Alberta cannot merely stop producing oil and gas. It's a harsh reality. At the same time, as a species we cannot continue on like we are. Our children will pay with their lives. The climate crisis is not about "saving the planet" like so many in the 1990s and early 2000s boasted. It's about saving humans. Blaming temperature change on the planet is not a solution. Like Michigan and Alberta economies, the environment is a giant system that is woven into our lives. The hard work is in the sacrifices we decide to make to ensure our own survival. Time is wasted when we try to point fingers with blame. This is why Greta and others are striking. They are giving up something important, like their education and work, to bring light to an issue.

The time for choosing sides is over. It is time to seriously sit down and discuss strategies before it is too late. Greta herself, has even said that it isn't her you need to listen to, but scientists. The demand is that we do something about the climate crisis. It is not that we must all stop driving cars, using plastics, heating our homes, and using light bulbs at night. I'm not a scientist, but renewable resources seem like they would be more profitable for longer than fossil fuels. Of course, that's if you want to sustain your business interests and not just get rich quick. Your opinion can differ from mine and we can discuss it instead of being defensively trying to win an argument. Communication has to happen before it becomes impossible. See, communication needs oxygen. We may have that now, but the future is uncertain despite what those who want to keep their political positions, jobs, and cash, tell you.

That last bit feels as if I am also casting blame. It's a difficult thing to avoid today. Especially, when I am alone in a room typing this instead of having a conversation with my politicians. As I said above, this is not a black and white world. This is a complex system that we are all part of, whether we like it or not. The economy, the government, the planet, our communities, our jobs, and neighborhoods are all systems intricately tied together by a common thread, us humans. There's no argument of whether Alberta oil and gas is right or Greta is, if no humans are around to shout.

Responsibility and Resolution

In the 80s GM closed several auto plants in Flint, Michigan. According to The Detroit News there were around 80,000 people working for GM in Flint prior to the closings. In 2015, there were only 7,200 employed by the auto giant. At Christmas of 1988, Michael Moore told the chairman that he had filmed a family being evicted from their Flint home on Christmas eve. Chairman Roger B. Smith responded, "Well, I'm... listen, I'm sure General Motors didn't evict them. You'd have to go talk to their landlords."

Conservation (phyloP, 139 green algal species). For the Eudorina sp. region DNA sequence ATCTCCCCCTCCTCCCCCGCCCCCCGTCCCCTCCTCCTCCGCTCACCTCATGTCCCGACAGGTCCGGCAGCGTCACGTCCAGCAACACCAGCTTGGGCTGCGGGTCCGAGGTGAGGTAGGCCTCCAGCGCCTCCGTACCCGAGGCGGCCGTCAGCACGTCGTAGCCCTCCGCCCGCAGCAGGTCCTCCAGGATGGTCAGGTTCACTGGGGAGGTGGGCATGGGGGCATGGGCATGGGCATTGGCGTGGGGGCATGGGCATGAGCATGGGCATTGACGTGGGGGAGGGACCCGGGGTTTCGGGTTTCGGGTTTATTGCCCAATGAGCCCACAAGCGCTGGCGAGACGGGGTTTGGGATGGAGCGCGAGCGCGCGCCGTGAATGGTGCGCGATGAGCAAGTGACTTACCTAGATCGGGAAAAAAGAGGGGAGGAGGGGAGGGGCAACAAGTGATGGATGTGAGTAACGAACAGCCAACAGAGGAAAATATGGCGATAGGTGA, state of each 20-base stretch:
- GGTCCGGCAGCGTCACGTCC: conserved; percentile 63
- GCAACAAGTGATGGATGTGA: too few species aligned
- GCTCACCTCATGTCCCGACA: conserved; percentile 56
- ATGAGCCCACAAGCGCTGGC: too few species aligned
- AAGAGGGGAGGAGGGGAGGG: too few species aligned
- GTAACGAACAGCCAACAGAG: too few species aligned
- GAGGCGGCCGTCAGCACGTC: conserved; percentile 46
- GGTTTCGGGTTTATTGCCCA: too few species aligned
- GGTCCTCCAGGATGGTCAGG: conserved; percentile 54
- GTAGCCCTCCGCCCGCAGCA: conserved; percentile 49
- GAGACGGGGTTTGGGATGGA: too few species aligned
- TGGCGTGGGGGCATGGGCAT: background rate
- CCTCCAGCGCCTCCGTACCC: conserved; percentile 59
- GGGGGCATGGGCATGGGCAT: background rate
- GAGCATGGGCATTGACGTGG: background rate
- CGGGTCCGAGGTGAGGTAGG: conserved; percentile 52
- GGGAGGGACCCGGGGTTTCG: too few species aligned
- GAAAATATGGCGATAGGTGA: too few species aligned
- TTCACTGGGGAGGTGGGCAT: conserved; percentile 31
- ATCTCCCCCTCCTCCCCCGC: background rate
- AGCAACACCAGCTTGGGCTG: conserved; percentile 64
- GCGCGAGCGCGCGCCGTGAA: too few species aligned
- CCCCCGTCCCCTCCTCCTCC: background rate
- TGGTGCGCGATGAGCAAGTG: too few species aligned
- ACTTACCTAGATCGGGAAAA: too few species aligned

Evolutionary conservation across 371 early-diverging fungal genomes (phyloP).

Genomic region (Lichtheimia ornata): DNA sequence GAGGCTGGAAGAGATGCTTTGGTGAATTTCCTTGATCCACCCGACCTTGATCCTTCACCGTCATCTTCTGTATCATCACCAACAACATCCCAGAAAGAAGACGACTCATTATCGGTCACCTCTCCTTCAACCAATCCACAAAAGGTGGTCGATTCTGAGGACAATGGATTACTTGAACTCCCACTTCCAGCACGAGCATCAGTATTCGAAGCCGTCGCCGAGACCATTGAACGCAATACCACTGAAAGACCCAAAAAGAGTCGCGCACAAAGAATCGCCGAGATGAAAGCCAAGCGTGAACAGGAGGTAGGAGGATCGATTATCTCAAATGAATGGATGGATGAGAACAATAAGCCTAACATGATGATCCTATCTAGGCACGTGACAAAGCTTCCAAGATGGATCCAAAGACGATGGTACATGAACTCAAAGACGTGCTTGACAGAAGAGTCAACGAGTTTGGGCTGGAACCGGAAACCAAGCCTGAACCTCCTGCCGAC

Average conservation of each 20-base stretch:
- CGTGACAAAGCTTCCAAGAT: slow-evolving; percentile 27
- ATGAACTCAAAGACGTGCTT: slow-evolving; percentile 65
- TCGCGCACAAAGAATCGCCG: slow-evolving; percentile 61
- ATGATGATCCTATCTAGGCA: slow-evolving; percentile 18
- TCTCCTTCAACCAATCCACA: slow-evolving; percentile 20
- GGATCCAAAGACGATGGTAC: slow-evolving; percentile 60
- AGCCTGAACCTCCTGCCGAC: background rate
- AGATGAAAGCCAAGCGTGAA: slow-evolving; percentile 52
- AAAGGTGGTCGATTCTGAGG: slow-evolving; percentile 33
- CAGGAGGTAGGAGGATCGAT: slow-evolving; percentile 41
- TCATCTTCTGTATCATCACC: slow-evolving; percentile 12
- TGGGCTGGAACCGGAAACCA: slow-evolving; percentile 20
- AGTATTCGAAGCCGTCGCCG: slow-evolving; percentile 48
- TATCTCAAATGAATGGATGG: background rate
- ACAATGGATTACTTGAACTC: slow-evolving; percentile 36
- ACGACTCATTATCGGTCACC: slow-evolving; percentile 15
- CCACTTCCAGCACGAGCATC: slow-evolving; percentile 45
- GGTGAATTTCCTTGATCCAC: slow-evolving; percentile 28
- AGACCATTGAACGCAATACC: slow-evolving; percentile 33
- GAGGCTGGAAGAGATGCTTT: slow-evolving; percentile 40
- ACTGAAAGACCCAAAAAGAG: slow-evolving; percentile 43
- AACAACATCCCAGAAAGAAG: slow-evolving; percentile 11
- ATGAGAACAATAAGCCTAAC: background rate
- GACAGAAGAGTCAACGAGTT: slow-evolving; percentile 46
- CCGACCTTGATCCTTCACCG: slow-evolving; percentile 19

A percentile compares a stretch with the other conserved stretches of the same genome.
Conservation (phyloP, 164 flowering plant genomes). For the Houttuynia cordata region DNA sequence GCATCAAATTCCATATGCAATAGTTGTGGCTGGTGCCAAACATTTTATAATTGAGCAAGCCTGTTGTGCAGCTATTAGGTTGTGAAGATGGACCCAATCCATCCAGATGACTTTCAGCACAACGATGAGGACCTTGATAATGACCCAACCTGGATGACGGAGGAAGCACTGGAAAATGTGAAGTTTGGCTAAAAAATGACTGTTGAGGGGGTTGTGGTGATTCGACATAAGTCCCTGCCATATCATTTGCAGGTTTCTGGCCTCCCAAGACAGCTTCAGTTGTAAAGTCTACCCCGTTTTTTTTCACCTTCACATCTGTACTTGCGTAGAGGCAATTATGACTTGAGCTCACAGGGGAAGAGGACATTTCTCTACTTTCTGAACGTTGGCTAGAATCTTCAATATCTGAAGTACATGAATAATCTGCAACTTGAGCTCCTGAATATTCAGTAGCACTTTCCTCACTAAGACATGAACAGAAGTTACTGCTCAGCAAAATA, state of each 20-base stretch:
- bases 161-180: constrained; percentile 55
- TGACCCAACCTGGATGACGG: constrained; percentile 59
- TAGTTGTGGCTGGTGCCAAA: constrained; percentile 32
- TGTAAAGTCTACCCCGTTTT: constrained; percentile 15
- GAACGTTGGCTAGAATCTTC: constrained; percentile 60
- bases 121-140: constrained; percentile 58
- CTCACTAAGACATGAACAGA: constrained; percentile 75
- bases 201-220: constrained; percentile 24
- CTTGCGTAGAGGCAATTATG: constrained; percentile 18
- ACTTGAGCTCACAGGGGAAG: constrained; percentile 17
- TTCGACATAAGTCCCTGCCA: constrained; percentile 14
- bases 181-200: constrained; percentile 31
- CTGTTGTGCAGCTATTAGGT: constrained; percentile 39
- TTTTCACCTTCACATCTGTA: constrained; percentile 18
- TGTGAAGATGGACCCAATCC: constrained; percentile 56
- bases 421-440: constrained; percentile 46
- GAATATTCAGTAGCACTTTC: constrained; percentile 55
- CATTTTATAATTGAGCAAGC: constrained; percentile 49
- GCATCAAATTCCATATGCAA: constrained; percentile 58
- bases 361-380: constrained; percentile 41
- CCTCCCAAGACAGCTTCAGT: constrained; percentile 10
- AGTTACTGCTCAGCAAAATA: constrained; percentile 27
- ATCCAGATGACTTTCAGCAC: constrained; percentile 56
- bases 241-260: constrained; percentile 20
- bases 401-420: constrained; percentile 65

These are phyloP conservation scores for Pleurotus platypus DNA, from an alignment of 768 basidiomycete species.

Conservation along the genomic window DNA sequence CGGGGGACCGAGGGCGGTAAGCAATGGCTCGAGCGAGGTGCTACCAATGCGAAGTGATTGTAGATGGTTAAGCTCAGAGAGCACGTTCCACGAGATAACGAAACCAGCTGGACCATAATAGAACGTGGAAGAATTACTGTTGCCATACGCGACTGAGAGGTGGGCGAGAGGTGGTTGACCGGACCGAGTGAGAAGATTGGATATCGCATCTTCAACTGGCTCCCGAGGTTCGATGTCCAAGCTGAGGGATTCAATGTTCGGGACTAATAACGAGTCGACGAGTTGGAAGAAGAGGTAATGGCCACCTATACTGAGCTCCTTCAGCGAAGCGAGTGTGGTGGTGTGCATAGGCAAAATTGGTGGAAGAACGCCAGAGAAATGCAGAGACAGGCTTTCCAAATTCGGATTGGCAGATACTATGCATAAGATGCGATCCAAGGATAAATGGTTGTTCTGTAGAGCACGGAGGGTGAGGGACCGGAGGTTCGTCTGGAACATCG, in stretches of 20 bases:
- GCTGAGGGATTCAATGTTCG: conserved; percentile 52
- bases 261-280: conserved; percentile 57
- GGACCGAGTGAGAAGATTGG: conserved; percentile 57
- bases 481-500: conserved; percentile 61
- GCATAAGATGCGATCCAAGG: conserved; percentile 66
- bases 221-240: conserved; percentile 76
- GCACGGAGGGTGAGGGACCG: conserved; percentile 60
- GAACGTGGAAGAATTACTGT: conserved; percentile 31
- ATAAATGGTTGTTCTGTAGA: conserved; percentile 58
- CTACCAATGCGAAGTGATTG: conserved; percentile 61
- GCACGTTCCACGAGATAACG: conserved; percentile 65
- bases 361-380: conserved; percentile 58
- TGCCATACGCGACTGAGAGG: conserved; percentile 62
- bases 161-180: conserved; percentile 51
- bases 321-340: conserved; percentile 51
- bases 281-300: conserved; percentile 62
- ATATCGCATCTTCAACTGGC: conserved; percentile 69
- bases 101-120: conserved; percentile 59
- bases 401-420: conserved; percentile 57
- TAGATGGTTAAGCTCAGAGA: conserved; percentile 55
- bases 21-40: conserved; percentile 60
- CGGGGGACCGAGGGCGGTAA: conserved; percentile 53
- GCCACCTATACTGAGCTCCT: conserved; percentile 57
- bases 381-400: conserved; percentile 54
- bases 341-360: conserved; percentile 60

Is Roger passing the buck? Is Moore blaming him for something he had no control over? General Motors is a complex system. I'm certain they didn't close those Flint plants on a whim, but had a meeting about the impact it would have on General Motors. The people who lost their jobs may have sacrificed themselves for the others who luckily remained employed at other plants. This kind of boom and bust is one that we are used to. The lose of drinking water and breathable air are not anything we want to experience. Oil and gas are intricate to the survival of people in Alberta, right now. Can we use those profits to build something better for our children? First, we have to have the conversation as a group of humans, not politicians trying to get votes or CEOs looking to keep investors happy. World War I and World War II did not end because of a show of might by armies. It was not the heroic fighting of the soldiers that we should idolize. The wars were won in rooms with pens. People, humans signed armistices. They declared to end hostilities. If we have any heroes today, they shouldn't be costume vigilantes, bombastic politicians, or striking children. Heroes are the people that can see that the world is not black and white and can come to the table to talk solutions.

Friendship, Isolation, Boundaries, and Authenticity

9 min read

me behind a brickwall in a watercolor painting

 

While sitting and listening in my recent group therapy I heard a lot of talk about the masks we wear. Like me, many of the people in the group are getting to know themselves. They expressed the desire to be around others who are authentic and genuine. This was a familiar feeling for me. I have struggled to make sense of this as well. Relationships flourish when we are vulnerable, but we can also have boundaries. How do we find balance between the two?

This Is Me